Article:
If you run your business as a limited company and your year end is approaching you may want to consider extending that year end. All businesses are going to be affected by the impact of the Coronavirus and many will see, what we hope will be, only a temporary downturn in their trading.
HMRC have said that they will extend payment deadlines for paying taxes including corporation tax, but it might be suitable for some corporate businesses to extend their year end from say March to September so that the next set of accounts will include the lean months from April to September. This will automatically reduce those profits in the 18 months to 30th September and therefore the resulting corporation tax bill will be lower.
For example, if an accounting period is extended to 18 months ie a twelve month period plus a six month period then two corporation tax computations are required. If a company made £100,000 profit in the first twelve months, but then went on to make a loss of £50,000 in the next six months then the combined result is a profit of £50,000 for the eighteen months.
The first twelve months is two thirds of the total so the taxable profit for that period is £33,333 which at 19% is £6,333 corporation tax payable nine months and a day from the original unextended year end. The tax on the final third of the profits for the six month period would be calculated on the remaining profits of £16,667 at 19% is £3,167 payable six months after the first payment.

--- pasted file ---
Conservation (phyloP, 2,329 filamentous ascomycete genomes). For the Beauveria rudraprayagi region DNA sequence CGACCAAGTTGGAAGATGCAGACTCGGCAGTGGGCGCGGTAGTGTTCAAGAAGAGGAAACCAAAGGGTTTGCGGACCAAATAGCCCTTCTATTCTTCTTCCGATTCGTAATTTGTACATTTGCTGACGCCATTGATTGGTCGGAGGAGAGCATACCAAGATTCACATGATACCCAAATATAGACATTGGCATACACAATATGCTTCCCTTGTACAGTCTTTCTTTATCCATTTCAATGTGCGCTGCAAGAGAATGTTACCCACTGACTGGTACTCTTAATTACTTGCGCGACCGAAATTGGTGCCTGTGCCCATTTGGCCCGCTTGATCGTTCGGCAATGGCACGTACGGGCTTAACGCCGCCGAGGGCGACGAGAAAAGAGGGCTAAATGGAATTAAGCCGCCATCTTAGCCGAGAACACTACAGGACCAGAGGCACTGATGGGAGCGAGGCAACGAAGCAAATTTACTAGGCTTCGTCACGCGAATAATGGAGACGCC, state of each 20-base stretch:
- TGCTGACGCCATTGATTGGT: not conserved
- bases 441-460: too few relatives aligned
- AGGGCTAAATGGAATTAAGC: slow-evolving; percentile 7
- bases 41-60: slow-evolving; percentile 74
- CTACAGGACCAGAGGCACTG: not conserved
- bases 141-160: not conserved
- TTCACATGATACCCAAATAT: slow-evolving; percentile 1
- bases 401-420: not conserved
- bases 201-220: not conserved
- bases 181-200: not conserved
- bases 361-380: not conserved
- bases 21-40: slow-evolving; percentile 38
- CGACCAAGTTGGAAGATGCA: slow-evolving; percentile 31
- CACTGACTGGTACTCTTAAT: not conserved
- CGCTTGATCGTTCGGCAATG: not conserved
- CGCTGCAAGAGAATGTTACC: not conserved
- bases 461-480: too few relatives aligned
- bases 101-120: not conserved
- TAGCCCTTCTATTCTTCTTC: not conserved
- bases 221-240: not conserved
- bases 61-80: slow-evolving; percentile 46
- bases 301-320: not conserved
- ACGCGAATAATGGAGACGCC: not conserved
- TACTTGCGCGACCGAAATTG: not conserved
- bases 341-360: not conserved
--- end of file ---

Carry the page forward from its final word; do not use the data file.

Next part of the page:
So, whilst losses can be carried back if the year end were not extended then the company would pay £19,000 nine months after the original year end rather than only £6,333. Then the company would have to wait until its next year end, when it would have made a loss, to carry back that loss and get a refund from HMRC. Ultimately the end result will be the same but the cash actually paid out in the meanwhile is significantly less with the extended accounting period.
Some businesses may have bank borrowings that require an annual set of accounts, but, in these exceptionally difficult times, banks may well be content with a twelve month set of management accounts to be followed by an eighteen month statutory set of accounts. Ie the twelve month set plus a further six months.